Film, Spies

Film: Topkapi

July 22, 2009

This weekend I caught up with Topkapi (1964) on DVR.  Based on an Eric Ambler novel, the film is a heist movie about a group of international criminals who plot the theft of an emerald-encrusted dagger from a museum in Istanbul.  Motivated by an avaricious bombshell (the engagingly odd Melina Mercouri) and steered by a slick mastermind (Maximilian Schell, perfectly cast), the team sees their meticulous plan morph into something else entirely, thanks largely to the comical involvement of a low-rent con man roped into the situation (Peter Ustinov, in a brilliantly funny, Academy Award-winning performance).

I saw Topkapi years ago and remember liking it a lot at the time, particularly for its elaborate heist sequence, its intricate visual story-telling, and its unique international feel and look.  The film was a primary inspiration for the original Mission: Impossible (indeed, the first two episodes of Mission borrow liberally from Topkapi), and there are certainly obvious parallels — the team has a planning mastermind, a sultry actress, a strong man, and an engineering genius, archetypes clearly lifted by Bruce Geller for his iconic TV spy series.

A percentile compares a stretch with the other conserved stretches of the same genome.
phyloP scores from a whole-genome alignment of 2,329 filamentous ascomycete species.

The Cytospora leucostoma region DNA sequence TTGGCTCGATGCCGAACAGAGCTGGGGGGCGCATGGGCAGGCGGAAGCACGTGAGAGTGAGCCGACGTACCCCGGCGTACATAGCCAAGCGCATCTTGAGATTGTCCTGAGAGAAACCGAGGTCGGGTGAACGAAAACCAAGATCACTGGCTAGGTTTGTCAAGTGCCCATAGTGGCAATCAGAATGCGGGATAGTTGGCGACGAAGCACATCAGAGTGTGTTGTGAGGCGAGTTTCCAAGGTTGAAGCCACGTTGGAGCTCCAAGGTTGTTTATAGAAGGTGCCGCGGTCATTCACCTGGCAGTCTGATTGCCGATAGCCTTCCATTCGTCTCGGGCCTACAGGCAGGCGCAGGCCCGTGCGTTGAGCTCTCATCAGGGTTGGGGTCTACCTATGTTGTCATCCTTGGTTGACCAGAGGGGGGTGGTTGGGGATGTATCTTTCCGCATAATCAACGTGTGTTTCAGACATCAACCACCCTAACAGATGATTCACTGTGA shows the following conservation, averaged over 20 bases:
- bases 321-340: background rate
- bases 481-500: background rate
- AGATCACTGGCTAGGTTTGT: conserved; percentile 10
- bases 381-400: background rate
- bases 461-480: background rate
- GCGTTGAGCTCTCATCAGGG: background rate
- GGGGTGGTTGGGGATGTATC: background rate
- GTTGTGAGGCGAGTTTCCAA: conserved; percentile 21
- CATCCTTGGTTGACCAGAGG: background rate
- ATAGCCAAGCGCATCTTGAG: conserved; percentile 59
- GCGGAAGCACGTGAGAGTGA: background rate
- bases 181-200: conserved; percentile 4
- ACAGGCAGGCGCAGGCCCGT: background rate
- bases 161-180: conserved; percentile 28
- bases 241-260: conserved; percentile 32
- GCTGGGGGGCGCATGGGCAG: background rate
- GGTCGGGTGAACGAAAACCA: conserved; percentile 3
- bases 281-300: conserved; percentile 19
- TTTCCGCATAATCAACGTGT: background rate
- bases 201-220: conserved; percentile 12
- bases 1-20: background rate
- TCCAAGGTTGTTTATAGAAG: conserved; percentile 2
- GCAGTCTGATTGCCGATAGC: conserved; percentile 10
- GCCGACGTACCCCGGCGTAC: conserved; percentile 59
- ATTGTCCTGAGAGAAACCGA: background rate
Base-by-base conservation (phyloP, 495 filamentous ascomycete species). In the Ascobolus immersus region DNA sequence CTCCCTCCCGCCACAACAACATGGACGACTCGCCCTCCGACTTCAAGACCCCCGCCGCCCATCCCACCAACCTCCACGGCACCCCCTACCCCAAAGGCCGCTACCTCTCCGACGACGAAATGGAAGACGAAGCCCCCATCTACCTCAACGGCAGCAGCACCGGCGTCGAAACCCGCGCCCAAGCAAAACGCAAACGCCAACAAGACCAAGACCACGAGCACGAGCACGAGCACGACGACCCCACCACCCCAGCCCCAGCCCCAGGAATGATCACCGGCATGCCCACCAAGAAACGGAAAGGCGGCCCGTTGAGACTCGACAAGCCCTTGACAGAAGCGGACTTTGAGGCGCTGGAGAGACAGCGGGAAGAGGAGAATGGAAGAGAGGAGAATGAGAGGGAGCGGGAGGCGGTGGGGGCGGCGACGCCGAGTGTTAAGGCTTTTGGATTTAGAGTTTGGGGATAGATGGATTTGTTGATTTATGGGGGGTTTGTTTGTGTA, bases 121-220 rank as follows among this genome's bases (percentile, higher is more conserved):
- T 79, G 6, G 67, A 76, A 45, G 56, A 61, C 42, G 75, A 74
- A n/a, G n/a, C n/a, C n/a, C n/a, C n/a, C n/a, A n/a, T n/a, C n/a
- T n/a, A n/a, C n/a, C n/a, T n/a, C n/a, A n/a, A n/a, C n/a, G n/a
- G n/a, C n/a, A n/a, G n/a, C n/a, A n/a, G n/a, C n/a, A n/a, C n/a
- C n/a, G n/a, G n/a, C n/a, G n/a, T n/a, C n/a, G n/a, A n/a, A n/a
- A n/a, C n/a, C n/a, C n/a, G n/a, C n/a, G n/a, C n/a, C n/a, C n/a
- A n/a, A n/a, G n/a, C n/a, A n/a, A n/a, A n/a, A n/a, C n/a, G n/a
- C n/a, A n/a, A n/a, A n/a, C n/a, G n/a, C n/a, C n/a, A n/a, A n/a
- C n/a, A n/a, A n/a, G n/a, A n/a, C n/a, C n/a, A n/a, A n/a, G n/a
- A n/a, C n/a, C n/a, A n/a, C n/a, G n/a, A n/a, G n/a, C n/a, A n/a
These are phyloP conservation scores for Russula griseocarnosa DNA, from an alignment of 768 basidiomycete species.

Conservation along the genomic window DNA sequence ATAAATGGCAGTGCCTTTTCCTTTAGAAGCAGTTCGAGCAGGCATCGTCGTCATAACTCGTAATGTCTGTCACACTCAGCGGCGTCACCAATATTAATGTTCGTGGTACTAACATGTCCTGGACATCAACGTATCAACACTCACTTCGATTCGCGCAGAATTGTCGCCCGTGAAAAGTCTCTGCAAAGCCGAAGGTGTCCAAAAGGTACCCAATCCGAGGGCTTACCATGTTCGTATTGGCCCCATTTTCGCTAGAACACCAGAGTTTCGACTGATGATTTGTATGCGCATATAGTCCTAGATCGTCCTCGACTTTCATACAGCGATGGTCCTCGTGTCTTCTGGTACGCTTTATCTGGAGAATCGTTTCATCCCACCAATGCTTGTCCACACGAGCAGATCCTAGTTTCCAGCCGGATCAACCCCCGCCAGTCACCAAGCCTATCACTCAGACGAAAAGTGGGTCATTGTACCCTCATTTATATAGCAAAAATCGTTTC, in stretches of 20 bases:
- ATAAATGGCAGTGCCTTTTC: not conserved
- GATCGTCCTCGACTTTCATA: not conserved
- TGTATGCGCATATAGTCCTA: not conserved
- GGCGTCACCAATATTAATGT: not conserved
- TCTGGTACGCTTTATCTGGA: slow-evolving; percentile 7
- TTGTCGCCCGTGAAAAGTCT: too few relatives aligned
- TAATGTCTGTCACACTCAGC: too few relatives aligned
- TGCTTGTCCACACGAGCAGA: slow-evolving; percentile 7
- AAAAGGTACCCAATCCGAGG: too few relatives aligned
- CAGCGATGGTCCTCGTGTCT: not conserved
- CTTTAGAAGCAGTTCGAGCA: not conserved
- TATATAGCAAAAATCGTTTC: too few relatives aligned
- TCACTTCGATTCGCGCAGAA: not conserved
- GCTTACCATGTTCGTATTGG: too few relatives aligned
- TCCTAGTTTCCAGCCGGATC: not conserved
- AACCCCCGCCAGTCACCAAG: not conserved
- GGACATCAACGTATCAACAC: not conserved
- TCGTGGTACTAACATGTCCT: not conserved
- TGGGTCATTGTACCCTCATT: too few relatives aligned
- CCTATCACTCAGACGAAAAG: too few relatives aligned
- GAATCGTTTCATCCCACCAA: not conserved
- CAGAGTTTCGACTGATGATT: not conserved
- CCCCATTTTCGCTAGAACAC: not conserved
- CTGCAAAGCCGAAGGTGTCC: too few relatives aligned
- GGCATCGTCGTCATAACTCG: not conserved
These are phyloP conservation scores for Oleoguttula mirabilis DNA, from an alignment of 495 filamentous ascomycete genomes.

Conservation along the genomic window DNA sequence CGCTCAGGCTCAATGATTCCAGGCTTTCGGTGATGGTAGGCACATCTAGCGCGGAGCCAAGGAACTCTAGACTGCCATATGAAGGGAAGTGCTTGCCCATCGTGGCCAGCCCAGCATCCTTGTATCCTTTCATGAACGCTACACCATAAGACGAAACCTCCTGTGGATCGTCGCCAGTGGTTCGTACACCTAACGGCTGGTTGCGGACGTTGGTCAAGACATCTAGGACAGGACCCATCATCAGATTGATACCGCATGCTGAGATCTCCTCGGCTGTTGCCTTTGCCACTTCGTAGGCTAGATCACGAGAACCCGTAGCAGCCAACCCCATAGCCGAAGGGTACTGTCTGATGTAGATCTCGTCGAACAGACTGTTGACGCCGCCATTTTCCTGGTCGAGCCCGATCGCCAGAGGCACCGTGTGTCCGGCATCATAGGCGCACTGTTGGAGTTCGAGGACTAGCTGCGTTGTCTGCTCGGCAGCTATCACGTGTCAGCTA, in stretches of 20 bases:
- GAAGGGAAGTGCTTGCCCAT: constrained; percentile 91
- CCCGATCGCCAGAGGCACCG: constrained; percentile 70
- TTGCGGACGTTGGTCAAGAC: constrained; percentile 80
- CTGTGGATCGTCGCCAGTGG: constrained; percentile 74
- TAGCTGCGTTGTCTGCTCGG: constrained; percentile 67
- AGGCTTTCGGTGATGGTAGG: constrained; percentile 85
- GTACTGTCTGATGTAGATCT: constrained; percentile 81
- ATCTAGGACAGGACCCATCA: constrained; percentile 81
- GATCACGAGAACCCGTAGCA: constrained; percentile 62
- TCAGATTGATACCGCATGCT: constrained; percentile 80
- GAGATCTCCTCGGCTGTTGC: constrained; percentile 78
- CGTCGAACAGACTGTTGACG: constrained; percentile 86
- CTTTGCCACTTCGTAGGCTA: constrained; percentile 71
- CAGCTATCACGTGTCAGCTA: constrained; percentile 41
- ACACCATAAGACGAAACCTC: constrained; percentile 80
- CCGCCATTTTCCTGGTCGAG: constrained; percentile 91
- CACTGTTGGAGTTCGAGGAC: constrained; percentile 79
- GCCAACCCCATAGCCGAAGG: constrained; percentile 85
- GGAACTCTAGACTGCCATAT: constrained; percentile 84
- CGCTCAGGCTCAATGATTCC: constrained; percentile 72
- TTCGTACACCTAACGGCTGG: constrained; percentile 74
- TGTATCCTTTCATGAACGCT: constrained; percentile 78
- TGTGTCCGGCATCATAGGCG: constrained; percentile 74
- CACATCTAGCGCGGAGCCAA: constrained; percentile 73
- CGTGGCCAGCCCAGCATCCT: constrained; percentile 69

I’d forgotten, however, what a delightfully weird movie Topkapi is…like a bastard cousin of early James Bond mutated by trippy sixties sensibilities, with fourth-wall violations and thick accents, technicolor visuals and unexpected plot turns, a sweeping international scope and a unique sense of humor.  The characters here are not the humorless automatons of Mission: Impossible:  Ustinov is a joy to watch as the hapless, bumbling Arthur Simpson….Mercouri is at once electric and creepy as the unapologetic nymphomaniac, Elizabeth Lipp…Robert Morley, as the quirky British egghead Cedric Page, is an amusing and unlikely criminal.  The interactions of this not-very-Hollywood cast of characters are clever, riveting, and at times hilarious.

It’s a wonderful clash of comedy and intrigue, perhaps a bit slow at times (by modern standards), but ultimately one of those one-of-a-kind movies worth going out of your way to see.

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